No result recorded - presumably failed to reach reserve.  


Another carefully-restored piano.  Re-covered hammers, strings look correct, new wrestpins.

Looks like extra 'listing' for the top notes!  Just the red cloth is usually sufficient.

Next was a very pretty piano indeed, in an exuberant satinwood-veneered case by the rarely-encountered maker William Henry Edwards - notable for being 'South of the River' in Lambeth.  We can't quite see the name presentation, but it's probabaly the same design as this one, on a piano by John Hills.  

Difficult to be sure of the date, but from the style I think about 1815.  Six octaves, though - so could be a bit later.  

Estimate £4,000 - £6,000.


Once again, no result recorded - presumably failed to reach reserve.  

Detail of the 'grand-style' music desk - very unusual for a square - and the silk-covered shade.  Note the sockets for candle-holders, and the very unusual edge-banding and complex inlay on the underside of the lid.  

Another view of the music-desk and the presentation of the Hanoverian arms and the maker's name.

Inside we see a very neat restoration.  Some of the hammers have locked up - this is very common as there isn't much room for the hammers, the damper-wires, and the comb for the wires.  Usually this problem is cured instantly if the whole action is pushed ½ mm to the right.

There is a split to the soundboard which really does need to be corrected, although it might have little effect on the sound.

The inlay on  the top of the lid is exceptionally beautiful.

And finally, a rare example (in the UK certainly) of a piano by the famous Dutch maker Corneille Van der Does of Amsterdam.  Beautiful flame mahogany with applied brass embellishments. 

Estimate £2,000 - £3,000.  


this one just beat the low estimate, and sold for £2,200 hammer-price.

This one has a full-length soundboard.

Beautiful flame-mahogany.

All images by courtesy of Dominic Winter Auctions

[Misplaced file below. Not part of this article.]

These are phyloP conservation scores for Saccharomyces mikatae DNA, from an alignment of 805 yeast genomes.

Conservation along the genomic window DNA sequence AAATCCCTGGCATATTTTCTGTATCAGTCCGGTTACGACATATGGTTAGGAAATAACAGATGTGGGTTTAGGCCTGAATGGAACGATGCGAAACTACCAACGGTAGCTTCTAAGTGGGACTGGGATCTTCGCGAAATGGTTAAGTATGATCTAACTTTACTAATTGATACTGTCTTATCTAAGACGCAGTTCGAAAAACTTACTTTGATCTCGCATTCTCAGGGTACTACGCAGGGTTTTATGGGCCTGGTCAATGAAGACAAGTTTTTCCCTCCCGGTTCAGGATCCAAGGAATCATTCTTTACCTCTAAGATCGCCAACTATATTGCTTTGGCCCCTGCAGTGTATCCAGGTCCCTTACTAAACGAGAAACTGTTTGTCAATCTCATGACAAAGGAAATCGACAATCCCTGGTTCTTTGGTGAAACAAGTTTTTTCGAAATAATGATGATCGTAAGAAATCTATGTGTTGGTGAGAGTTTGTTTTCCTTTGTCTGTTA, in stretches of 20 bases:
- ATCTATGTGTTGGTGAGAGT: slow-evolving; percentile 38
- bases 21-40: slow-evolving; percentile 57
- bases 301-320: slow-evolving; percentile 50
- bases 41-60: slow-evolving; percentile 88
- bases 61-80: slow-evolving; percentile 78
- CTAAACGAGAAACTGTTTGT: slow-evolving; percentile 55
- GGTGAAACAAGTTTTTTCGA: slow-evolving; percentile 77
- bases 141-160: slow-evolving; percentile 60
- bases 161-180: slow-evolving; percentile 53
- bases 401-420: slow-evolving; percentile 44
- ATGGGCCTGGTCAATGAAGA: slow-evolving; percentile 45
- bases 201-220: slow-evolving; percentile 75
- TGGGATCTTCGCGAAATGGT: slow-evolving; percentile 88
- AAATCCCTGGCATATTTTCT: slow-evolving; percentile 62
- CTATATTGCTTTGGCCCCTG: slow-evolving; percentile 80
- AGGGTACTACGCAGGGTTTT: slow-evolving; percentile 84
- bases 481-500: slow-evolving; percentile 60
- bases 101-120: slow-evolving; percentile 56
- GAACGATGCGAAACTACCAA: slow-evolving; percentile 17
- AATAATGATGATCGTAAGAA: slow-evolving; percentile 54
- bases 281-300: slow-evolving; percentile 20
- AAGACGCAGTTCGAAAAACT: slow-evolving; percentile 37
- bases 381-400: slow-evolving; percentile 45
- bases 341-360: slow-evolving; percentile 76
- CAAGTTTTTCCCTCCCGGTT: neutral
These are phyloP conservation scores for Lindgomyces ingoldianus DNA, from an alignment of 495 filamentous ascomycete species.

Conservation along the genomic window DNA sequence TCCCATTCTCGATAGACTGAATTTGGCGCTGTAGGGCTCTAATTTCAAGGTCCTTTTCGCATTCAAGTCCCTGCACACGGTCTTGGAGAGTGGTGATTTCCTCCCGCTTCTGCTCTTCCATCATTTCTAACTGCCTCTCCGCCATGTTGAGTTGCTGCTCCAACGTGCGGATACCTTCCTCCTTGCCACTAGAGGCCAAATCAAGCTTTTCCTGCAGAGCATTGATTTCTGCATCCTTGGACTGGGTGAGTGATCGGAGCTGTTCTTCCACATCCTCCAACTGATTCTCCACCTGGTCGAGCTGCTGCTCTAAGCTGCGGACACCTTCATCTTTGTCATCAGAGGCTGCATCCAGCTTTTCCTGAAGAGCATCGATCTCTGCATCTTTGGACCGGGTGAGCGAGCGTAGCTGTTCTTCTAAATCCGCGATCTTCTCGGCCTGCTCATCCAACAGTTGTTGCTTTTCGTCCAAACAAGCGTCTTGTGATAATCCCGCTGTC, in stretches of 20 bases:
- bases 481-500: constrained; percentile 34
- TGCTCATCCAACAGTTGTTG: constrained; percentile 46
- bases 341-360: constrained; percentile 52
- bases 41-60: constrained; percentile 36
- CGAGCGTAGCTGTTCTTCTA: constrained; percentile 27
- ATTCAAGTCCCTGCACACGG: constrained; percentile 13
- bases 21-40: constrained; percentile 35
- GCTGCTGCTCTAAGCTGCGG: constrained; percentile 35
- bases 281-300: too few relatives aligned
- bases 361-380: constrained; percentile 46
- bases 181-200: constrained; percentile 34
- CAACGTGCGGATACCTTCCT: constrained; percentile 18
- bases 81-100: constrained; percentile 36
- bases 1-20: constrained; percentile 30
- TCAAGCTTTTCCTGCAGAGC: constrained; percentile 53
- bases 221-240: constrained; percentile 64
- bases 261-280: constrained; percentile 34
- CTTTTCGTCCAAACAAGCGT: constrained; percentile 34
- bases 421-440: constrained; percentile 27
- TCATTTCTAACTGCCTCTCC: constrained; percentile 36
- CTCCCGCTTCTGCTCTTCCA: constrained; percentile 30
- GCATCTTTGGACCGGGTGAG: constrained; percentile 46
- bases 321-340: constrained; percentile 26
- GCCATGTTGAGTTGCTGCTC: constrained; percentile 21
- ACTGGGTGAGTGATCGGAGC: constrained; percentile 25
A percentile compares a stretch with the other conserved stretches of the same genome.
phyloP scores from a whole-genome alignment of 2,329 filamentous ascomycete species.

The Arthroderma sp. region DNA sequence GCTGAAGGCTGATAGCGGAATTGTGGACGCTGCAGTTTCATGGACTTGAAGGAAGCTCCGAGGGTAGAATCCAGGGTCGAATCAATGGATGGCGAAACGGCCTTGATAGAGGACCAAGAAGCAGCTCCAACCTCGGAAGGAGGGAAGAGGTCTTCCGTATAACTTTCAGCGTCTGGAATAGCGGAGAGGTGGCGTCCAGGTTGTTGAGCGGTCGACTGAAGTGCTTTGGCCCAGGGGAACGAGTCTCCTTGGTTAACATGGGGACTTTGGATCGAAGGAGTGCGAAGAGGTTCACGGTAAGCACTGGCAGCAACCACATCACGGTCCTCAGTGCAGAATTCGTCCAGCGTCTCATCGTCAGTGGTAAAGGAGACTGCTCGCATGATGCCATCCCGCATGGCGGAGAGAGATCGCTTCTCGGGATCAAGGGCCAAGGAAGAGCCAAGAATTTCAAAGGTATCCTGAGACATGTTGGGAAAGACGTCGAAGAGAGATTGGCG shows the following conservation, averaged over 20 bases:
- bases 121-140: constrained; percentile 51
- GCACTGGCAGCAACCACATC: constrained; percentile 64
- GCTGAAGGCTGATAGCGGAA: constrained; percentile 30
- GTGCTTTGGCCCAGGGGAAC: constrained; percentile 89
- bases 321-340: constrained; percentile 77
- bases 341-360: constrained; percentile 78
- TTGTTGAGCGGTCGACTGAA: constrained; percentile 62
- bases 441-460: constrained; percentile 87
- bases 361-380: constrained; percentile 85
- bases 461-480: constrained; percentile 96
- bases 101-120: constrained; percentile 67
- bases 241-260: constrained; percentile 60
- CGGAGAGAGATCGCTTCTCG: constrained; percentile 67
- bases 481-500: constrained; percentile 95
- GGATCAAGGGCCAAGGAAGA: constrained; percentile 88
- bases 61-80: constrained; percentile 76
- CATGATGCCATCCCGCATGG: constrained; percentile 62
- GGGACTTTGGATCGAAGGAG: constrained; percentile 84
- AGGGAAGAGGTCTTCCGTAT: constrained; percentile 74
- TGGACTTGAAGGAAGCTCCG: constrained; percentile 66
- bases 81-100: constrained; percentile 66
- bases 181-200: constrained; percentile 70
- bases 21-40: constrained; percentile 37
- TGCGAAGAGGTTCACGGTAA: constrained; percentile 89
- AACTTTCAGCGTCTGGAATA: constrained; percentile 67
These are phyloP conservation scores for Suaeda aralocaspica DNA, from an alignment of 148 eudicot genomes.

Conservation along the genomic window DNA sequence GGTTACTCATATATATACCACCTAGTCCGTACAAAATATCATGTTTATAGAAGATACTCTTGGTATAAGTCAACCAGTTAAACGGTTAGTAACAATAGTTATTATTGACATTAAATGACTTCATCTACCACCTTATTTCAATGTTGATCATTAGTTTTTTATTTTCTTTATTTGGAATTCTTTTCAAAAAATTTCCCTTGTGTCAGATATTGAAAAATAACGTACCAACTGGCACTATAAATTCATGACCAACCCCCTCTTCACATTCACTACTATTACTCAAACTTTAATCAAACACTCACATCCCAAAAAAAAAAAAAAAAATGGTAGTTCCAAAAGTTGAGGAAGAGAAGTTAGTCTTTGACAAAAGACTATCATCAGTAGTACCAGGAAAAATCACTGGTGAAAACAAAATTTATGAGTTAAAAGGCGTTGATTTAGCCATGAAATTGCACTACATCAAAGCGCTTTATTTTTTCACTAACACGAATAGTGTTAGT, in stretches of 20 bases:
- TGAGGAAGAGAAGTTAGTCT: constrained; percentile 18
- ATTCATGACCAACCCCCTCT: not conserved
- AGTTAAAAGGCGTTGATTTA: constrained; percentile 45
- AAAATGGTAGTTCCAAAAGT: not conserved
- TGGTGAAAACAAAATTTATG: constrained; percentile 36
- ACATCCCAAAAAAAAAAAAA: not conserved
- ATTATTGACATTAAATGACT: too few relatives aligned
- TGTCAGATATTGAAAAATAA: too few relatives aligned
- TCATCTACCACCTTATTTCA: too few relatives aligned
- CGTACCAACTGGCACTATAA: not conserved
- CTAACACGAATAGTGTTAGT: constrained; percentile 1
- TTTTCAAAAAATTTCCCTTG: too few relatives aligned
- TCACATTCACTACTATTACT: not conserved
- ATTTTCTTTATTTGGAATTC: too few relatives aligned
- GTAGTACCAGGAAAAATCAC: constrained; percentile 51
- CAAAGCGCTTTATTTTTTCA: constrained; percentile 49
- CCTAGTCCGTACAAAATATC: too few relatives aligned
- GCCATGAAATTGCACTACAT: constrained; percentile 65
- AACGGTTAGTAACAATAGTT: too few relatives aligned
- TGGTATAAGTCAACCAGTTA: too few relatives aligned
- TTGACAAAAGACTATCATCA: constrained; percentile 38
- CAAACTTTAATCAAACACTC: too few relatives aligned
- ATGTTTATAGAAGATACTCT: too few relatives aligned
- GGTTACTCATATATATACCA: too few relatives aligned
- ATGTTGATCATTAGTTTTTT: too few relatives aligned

Also at Auction in October...

An interesting Clementi at Bamford's, Derby.   The numbers 6738 (stamped) and 7710 (ink) confirm the date as 1809, but it appears to be on an earlier-style French stand with Clementi's characteristic turned leg.  Evidently in need of some attention, but a modest estimate of £200 - £300.


Sold for £200

Gardiner Houlgate September 10th


Lot 1288 was a very unusual small square piano, believed to have been made in Germany or Austria c.1825.  It has a 'prell' action and a stand in the Biedermeier style.  Obviously intended to be a compact piano, it has an apparent compass of 3½ octaves, but if the apparent low B is tuned to G by a short octave arrangement (with C# playing A and D# playing B), it would be nearly 4.  But is 1820 rather late for players to be familiar with the convention?  

The estimate for this charming instrument was £2,000 - £3,000.  With a top bid of £1,500, it was not sold.



Rather more conventional was this six-octave piano by the Royal maker Thomas Tomkison,  number 8430.  From the pictures it appears to have been carefully restored, and could well be in playing order, but there is no pedal shown in the pictures - a point worth checking.  

A  modest estimate of £300 - £500 for this one, it did rather better at £700.


Lot 1309 was a charming 'Crystallophone' by Chappell & Co, c.1820.  This one will never go out of tune!  The estimate was  £500 - £800; it was sold for just under this at £460.  



Finally, a four-octave clavichord by Morley, number 556. 

Against an estimate of just £200 - £300, it achieved £340.  

All images by, and by courtesy of GardinerHoulgate

Piano Auctions June 29th - Results

The Piano Auctions' sales at the spacious G&R premises at Langley, Buckinghamshire, are proving to be very successful, and there must be enormous logistical advantages in not having to transport 100+ pianos from the warehouse to central London and back again.  Much as we miss our Friends of Square Pianos meetings at Conway Hall, we wonder if the move to the G&R premises might be permanent?